Covid-19, winter flu and bed shortages: Irish hospitals face one of the harshest winters in history

A senior adviser has warned that acute hospitals are facing one of the toughest winters in Irish healthcare history, owing to renewed Covid-19 cases, the traditional winter flu and a chronic shortage of hospital beds, doctors and nurses.

University Hospital Waterford (UHW) Professor Rob Landers said the problem was not just due to the Covid pandemic, but years of underfunding and poor planning by successive governments, leaving Ireland with just 40 per cent of the average number of advisers in the EU Member States.

The problem is further exacerbated by population growth and the rapid aging of Ireland’s population.

Worse, Ireland also only has 40 per cent of the average number of acute care hospital beds.

“It will weigh heavily on us. We have waiting lists at an unprecedented level. We have a shortage of beds and a shortage of counselors. All of this combined will make it a very tough winter for Irish hospitals,” Prof Landers told WLRFM.

He said that despite the impact of Covid-19 on the healthcare system since 2020, Ireland’s acute care hospitals will still face another winter of bed shortages, staff shortages and unacceptable waiting lists.

“We’re worried about the winter – even more than last year,” he said.

“We are obviously emerging from a pandemic and are concerned that there will be a resurgence of Covid-19 in the winter.

“In addition, there will be a resurgence of common flu. That happened in Australia and they’re a season ahead of us.”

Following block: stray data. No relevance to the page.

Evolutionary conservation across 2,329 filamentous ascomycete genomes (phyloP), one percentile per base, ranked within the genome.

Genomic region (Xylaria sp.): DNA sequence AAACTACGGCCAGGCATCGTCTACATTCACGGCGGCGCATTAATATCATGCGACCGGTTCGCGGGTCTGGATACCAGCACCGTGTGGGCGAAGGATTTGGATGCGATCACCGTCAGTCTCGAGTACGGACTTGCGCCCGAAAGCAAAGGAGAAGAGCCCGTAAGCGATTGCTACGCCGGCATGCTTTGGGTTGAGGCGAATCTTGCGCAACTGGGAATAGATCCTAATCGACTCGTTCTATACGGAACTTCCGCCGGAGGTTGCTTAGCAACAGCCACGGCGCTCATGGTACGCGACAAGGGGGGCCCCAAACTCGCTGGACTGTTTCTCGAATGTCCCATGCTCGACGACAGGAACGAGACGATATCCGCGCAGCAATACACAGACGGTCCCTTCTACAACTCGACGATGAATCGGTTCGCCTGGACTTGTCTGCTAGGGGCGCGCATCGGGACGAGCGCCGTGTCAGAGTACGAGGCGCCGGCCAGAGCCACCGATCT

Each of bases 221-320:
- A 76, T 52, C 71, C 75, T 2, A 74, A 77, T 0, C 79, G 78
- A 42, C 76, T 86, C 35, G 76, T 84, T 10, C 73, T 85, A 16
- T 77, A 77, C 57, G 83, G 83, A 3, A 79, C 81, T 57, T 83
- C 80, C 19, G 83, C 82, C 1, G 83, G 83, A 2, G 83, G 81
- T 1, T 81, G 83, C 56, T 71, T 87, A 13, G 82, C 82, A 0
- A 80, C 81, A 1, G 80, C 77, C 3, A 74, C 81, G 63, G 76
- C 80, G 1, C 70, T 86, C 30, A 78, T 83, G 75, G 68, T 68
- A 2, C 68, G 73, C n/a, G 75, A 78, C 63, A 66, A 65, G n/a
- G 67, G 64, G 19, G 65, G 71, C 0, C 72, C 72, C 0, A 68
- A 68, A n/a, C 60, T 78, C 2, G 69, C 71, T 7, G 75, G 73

“They’ve just come out of their winter and it’s been a very hard one over there. Traditionally, we follow the pattern that’s happening in Australia, so there’s no reason to think it won’t happen here.”

Prof Landers warned that the government urgently needed to do something to tackle waiting lists and could no longer use Covid-19 as a cover.

“The hospital authorities are doing their best at the local level. You take the hospital here in Waterford – there are tremendous initiatives and people are thinking of new ways of doing things,” he said.

“We’ve done that for the last two years, we got through Covid-19. On the ground, people are working really hard to reduce the impact (on the patients) of the lack of resources.

“However, at government level, we do not see a plan to deal with this in the medium to long term. That’s a worry. This is nothing new.”

Prof Landers said the Irish health system urgently needs more hospital beds and more staff in the form of nurses, doctors and counselors.

“We have 40 percent of the EU average of consultants per capita and 40 percent of the EU average of beds,” he said.

“So until the government comes up with a plan to address both, I’ll be sitting here by this time next year talking about the same pressures and the same issues – only they’ll probably be worse.”

Waterford, Cork and Limerick have traditionally been three of the hardest hit areas for long waiting lists and acute hospital bed shortages.

Cork is still awaiting details of its proposed new hospital, while Limerick has secured a new 96-bed inpatient unit, but this will not be operational until 2024. Covid-19, winter flu and bed shortages: Irish hospitals face one of the harshest winters in history

Fry Electronics Team

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